Tuesday, June 07, 2011

My Wish List For FamilySearch

With the massive undertaking of the digitization project by FamilySearch, researchers have been able to conduct more and more research at home with less need for the "big-box" genealogy websites, such as Ancestry.com. It was only back in March of last year that FamilySearch really began adding substantial amounts of new databases to their new website.. and a lot of them having indexes, as well.

FamilySearch has been adding new databases almost daily, and I'm constantly checking back (almost daily!) to see what new databases they have uploaded. I thought it would be fun to create a post containing my wish list of what records I would like to appear on FamilySearch. I know in due time that (most of) these records will appear online, whether it be days, months or even years from now.. but it's still fun to talk and think about.

Doing this wish list Genie style (you only get three wishes!), here is my wish list of records I'm hoping for on FamilySearch!

*1. Hungarian Church records
FamilySearch has done an amazing job with uploading two seperate databases for Slovakian Church records (areas that had previous belonged to Hungary, prior to the Treaty of Trianon). I was told by FamilySearch that they eventually plan on combining these two databases after they fix a few bugs. Although I haven't been able to find anything for my direct line in these records, I have actually found information pertaining to distant cousins.

*2. Polish Church records
Looking at my family tree, I'm mostly Polish. My father being 3/4 Polish! I have high hopes for this database, very very high hopes. They're high hopes, because nearly half of the areas that my Polish ancestors came from, do not have church records preserved on microfilm. I doubt these records will be preserved on microfilm or digitized and put online at FamilySearch.. but I can hope! The priests at these towns are very notorious for being extremely uncooperative with researchers. Even researchers who come in person.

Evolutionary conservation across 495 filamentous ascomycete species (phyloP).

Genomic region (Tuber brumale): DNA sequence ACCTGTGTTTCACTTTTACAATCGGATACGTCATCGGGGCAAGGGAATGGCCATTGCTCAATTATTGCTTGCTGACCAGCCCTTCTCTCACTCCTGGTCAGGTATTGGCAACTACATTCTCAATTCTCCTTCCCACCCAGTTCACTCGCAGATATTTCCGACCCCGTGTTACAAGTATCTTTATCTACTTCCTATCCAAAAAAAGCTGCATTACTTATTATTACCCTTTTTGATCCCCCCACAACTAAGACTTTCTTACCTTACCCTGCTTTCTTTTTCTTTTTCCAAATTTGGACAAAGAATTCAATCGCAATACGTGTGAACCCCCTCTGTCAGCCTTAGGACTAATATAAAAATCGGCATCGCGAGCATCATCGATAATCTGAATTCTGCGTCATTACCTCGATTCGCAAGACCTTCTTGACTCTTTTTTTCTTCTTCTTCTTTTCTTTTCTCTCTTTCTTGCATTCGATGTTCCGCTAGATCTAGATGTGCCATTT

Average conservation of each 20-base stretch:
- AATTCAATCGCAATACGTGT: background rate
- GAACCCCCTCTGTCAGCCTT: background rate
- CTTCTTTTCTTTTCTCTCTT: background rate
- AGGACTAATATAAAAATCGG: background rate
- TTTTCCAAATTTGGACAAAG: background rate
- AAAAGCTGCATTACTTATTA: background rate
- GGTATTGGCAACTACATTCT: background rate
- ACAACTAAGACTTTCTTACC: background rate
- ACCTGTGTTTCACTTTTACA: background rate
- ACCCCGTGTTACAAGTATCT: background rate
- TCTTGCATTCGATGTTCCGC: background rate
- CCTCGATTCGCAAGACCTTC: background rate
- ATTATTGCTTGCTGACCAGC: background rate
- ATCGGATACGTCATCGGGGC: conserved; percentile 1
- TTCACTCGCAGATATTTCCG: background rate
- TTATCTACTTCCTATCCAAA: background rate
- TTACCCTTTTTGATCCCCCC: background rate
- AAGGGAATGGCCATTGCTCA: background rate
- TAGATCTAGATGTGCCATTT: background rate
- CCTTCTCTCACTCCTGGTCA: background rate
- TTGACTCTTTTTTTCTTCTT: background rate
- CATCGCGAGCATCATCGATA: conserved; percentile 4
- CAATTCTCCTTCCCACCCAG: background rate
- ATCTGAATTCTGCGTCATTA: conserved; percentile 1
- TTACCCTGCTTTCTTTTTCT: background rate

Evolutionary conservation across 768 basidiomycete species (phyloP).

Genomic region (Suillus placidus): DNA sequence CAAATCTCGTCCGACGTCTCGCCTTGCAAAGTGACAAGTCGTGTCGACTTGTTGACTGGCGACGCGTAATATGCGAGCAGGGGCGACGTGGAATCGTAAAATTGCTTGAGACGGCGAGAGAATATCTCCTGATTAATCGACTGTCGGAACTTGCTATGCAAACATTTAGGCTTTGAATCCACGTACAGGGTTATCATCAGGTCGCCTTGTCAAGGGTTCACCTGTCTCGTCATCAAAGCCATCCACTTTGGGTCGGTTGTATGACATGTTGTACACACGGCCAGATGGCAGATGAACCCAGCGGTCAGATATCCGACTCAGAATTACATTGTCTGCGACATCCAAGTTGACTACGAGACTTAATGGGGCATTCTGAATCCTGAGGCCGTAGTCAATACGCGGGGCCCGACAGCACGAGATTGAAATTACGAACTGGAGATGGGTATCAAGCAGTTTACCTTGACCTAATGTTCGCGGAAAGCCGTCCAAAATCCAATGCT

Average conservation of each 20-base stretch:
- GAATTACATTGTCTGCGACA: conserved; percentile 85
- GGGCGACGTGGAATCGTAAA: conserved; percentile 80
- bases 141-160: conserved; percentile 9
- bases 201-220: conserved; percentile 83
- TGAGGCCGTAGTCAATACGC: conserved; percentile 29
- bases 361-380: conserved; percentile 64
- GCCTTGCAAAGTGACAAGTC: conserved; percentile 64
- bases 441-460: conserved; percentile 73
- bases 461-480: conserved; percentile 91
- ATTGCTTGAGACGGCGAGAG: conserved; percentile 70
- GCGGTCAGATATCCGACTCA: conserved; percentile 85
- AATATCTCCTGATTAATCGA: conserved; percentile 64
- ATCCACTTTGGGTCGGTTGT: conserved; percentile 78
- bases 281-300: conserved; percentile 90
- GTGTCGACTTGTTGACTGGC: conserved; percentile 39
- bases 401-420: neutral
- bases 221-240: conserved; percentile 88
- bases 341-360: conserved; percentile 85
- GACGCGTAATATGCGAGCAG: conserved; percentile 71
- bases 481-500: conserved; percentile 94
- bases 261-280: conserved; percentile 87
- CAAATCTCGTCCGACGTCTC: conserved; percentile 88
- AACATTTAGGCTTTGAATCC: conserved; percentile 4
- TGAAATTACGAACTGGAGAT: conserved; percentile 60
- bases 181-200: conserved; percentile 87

*3. Land Deeds
It would be fantastic for the land deeds we all need for research, to become available online in one location. These records are what we use to track down where our family lived and moved to. They're essential to our research!

What kind of databases or specific records are on your Wish List for FamilySearch? And remember.. only three! Make sure to leave a comment on this post with a link to yours, I'd love to see what your Wish List contains!

What If Your House Was On Fire?

Today, I saw that Kerry Scott of Clue Wagon had made a post called Your House Is On Fire. In her post, she wrote about a treasured family heirloom that was passed down to her as a wedding gift. She said that if she had time to grab only one thing in the house, if the house was on fire and the family was safe, this clock would be it. At the end of the post she asks: What do you grab? Why?

I've thought about this very topic many, many times. I couldn't even count on my hands how many times I've worried about this. While living at my old home, I stressed about knowing what I would take and being ready. But since moving into my apartment in December this past winter, I've been even more on edge about it. Just the fact that a single person burning a candle or smoking a cigarette, could destroy six homes in one building.. and very easily, at that. It's very scary and unnerving!

Since moving into my apartment, I've unpacked most of my things.. for the most part. Some things I have kept in their taped-shut cardboard boxes simply because I don't have the room for the stuff. It's much easier to store them in the few boxes in my closets. One such box is very valuable to me. This box contains ALL the old photographs I have ever owned, with the exception of 5 large oval portrait photographs in wooden frames (roughly 2 feet by 3 feet), which I safely have stored at my aunt's house fifteen minutes away from where I live now.